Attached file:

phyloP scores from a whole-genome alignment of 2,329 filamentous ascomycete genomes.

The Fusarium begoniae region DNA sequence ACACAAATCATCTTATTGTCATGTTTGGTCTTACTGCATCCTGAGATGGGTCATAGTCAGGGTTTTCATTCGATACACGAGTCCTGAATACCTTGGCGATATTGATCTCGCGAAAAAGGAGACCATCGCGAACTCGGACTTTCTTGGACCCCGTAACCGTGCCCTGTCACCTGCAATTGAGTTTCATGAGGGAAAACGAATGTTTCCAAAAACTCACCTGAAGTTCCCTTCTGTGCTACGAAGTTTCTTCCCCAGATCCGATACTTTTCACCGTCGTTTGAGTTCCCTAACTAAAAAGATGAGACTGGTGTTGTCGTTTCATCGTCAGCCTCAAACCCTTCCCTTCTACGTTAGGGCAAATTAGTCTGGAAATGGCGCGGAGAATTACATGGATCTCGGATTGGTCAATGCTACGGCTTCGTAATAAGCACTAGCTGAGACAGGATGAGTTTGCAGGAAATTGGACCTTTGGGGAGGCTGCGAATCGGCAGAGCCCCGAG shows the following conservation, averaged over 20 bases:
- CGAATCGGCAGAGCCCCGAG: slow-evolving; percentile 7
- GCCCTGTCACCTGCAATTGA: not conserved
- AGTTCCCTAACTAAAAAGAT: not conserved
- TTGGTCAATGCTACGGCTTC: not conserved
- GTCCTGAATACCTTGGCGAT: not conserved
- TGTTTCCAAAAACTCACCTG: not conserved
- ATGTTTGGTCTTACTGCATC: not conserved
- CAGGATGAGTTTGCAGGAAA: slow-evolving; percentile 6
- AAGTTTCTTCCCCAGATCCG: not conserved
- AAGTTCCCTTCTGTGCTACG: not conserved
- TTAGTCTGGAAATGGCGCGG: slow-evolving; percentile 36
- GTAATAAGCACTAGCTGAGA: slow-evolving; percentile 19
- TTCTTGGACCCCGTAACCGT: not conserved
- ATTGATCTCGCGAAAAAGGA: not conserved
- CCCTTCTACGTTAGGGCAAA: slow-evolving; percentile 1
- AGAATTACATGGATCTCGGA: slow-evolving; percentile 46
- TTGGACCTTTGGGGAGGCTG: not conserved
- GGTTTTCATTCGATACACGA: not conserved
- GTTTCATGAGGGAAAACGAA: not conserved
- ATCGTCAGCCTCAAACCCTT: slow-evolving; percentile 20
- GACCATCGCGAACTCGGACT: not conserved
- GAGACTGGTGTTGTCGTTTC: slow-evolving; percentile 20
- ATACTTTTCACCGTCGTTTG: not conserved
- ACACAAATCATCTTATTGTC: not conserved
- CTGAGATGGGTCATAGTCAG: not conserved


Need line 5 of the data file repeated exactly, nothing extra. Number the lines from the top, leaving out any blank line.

- AGTTCCCTAACTAAAAAGAT: not conserved